Something remarkable has happened over the last few years. Age has emerged as the key dividing line in politics. Young people are much more likely to vote Left and hold left-wing views, while older generations are more likely to vote Right and hold conservative social, and increasingly political, views. This pattern isn’t universal, but it holds true across the US, the UK and much of Western Europe. The scale of the divide is unprecedented, and although it’s begun to attract attention, its political significance has been overlooked Much existing analysis has simply accepted existing conceptions of what political generations are and how they are formed. Those ideas might have suited the generation gap of the 1960s and 1970s, when they were developed, but they don’t fit the current situation. Our generation gap has its own characteristics and so needs a new concept of political generations to capture them. We need to understand how the young are reshaping the Left to accord with their experiences and desires. A generation moving left are producing a new generation of Left ideas and practices. It’s a phenomenon that’s currently among the most important in the world to grasp.
My book traces the emergence of Generation Left though two international waves of development: the protest wave of 2011 and the electoral turn in the years that followed. At first glance, these waves seem contradictory, but the continuities show a generation in continuing development. The economic crisis of 2008 is the key event of our time. It has crystallized and accelerated the ongoing generational divide in life chances. As young people, among others, found their conditions of life increasingly intolerable, they began a process of identifying and rejecting the structural constraints placed upon them. Generational dynamics of political inheritance and supersession are determining this process. We find ourselves living in one of those rare moments when history opens up. We face exhilarating possibilities but also terrifying threats. The rise of the Far Right and the consequences of climate change loom over our time like a nightmare. Yet the potential for a decisive move towards equality and freedom is greater than at any time in the past 40 years. The outcome of the political battles fought now will likely set the direction for the decades to come. The stakes for Generation Left really couldn’t be higher.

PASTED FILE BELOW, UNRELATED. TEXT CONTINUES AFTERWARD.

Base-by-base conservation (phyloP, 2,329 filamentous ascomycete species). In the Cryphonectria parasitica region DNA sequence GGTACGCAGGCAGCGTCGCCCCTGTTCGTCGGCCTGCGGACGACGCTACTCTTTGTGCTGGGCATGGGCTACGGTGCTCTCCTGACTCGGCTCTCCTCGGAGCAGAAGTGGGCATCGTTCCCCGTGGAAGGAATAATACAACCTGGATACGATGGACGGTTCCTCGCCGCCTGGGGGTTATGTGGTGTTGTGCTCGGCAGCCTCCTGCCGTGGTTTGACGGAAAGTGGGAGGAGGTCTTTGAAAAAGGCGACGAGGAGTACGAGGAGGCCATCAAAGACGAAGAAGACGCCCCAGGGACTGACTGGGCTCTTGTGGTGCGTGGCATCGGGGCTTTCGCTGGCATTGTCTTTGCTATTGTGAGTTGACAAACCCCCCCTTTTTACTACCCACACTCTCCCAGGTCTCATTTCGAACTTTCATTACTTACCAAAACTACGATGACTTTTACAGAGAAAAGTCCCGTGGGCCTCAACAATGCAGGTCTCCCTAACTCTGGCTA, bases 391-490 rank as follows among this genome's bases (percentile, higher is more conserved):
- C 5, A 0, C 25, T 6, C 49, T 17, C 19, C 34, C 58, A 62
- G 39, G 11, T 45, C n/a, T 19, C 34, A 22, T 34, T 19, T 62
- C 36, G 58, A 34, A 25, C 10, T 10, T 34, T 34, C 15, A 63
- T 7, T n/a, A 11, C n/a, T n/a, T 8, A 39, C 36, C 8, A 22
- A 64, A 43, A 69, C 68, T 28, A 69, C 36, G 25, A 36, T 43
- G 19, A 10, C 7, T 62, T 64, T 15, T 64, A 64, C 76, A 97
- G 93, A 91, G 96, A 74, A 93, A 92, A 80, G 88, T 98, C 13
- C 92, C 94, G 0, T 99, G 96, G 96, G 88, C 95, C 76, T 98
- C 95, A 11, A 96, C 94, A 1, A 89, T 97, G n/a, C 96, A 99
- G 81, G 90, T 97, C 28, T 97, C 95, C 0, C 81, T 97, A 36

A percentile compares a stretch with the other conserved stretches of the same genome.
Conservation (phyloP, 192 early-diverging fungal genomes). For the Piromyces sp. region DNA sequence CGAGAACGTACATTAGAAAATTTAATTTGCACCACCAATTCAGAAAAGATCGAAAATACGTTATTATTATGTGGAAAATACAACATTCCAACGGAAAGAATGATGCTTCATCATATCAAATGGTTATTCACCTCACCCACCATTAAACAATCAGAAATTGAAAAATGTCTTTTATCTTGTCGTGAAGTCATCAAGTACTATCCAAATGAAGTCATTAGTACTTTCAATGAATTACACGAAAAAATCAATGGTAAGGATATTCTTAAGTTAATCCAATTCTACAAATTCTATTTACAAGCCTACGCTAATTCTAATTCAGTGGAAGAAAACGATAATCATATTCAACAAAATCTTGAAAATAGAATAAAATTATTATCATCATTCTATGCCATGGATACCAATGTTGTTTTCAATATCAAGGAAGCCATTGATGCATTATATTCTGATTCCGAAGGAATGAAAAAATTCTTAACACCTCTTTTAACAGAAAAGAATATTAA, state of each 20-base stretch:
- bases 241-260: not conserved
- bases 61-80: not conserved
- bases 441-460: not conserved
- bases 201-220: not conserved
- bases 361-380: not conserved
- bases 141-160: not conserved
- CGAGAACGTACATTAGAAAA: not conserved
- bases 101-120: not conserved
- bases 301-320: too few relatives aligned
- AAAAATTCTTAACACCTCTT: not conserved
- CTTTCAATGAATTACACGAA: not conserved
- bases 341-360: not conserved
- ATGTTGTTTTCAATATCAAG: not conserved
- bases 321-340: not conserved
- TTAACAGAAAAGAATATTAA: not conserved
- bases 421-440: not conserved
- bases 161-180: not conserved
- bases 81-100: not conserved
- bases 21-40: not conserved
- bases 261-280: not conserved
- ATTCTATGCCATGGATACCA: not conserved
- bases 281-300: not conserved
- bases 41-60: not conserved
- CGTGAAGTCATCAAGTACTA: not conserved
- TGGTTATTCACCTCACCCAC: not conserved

Keir Milburn is a longtime political activist and academic. His new book, Generation Left, is now available from Polity.